A good basic bonsai mix that will work for most trees out there is one that is 75% inorganic and 25% organic. Some of the more avid bonsaiers out there insist that no organic material is necessary, but for a lot of people (myself included) its hard to imagine growing plants without atleast a little actual soil.

Its probably easiest and cheapest to make your own. There are many options for the inorganic portion of the soil. A lot of the time what people use will vary by where they are. but some common things to use are pumice, lava rock, turface, chicken grit, perlite, vermiculite, and even proken unglazed pottery. Most of these will be available at a garden shop, the chicken grit can be found at feed stores, or for the pottery you can buy cheap untreated terra cotta pots or find a pottery studio and ask them about pieces that have broken or exploded during their bisque firing. All these materials have different properties, and some people like to use a mixture of more than one to get the properties they want, while others do fine with just one type of inorganic. The use of things like perlite, vermiculite, and fired clays will help reduce the amount of organic matter that you need because they hold a large amount of water but are still very free draining (especially clay).
For organic material, a lot of people use peat moss, but personally I am not a big fan. It can be very difficult to rewet once it dries. A lot of people use bark (pine or fir seem to be popular), leaf mulch, even sawdust. don't use garden compost or manure as they often carry bacteria that can harm or kill your tree and in many cases are too nutrient rich and will burn the tree. All mixes need to be sifted before they are used to prevent clogging the screens and causing exces water retention. Generally, people will sift to remove anything under 2 mm.

Different trees have different requirements for what they need. Fruit trees normally need to be kept a little more wet than say a juniper, so a good bit of vermiculite, perlite, or fired clay will be helpful. Be careful using too much perlite, as it is very light and will blow away easily on a windy day. Also, when you sift it or even shake the bag up too much, its good to use a mask, bandana, scarf or something else to breath through because there will be a whole lot of wee little particles floating around for a long time and you will be caughing them up or blowing them out your nose for a long time to come if you arent careful (learned that one the hard way). A lot of people prefer vermiculite because it looks better than perlite, but when you sift a bag, its common to lose atleast 25% because it tends to be much smaller. I'm personally a fan of fired clay, but that can be harder to find, and to actually buy a fired clay bonsai medium can be very very expensive if you can find it at all. There is no one mix that will be perfect for everyone and every tree, so you might have to play around a little to see what works for you, but 75:25 is a good place to start.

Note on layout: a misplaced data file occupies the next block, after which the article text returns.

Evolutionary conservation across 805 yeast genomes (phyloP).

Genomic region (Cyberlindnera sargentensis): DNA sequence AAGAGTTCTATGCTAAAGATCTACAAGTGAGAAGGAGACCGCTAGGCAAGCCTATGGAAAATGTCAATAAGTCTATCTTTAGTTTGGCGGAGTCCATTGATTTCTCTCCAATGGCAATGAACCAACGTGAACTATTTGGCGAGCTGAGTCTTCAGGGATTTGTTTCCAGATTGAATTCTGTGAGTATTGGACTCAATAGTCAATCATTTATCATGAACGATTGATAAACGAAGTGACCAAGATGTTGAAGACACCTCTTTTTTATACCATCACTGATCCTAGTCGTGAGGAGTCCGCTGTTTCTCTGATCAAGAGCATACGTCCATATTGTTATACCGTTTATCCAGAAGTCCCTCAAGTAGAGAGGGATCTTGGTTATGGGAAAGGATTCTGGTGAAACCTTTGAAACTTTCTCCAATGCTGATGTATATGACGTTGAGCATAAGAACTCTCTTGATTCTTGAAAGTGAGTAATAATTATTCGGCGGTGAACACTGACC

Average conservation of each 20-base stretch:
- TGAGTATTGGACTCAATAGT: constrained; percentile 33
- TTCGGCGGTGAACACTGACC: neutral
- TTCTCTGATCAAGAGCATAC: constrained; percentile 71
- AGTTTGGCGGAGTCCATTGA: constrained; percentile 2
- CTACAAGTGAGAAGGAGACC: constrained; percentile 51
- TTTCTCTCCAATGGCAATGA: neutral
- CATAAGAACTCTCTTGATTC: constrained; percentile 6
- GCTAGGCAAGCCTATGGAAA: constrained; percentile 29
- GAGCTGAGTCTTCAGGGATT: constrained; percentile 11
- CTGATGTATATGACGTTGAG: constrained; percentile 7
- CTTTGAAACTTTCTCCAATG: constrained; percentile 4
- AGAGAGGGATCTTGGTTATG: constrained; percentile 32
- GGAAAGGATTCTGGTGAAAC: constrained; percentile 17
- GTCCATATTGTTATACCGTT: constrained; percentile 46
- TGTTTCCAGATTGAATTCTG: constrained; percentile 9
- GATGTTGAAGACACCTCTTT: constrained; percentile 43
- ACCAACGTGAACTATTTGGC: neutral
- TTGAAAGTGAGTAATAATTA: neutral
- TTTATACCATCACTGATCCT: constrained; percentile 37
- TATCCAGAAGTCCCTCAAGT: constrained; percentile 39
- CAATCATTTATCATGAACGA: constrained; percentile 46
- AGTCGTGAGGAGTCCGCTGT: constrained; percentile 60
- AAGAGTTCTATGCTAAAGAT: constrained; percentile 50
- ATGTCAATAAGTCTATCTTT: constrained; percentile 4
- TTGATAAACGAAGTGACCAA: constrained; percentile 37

Be gentle when you change the soil, but don't be afraid. The best teacher is experience, and these trees can be a lot stronger than we give them credit for.

Duff
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Posts: 4
Joined: Mon Apr 10, 2006 10:39 am

Thanks again for all the info Fem, it's so helpful!!! I'm going to start searching for some of the materials you mentioned and practice on the Elm first (this might give me some answers as to what's happened to the trunk too?). While I'm doing that I'll remove the soil from the trunk of the plum so I don't have to soak the soil and then change that as soon as possible.

Thanks again and I'm sure I'll be back soon with lots of questions!!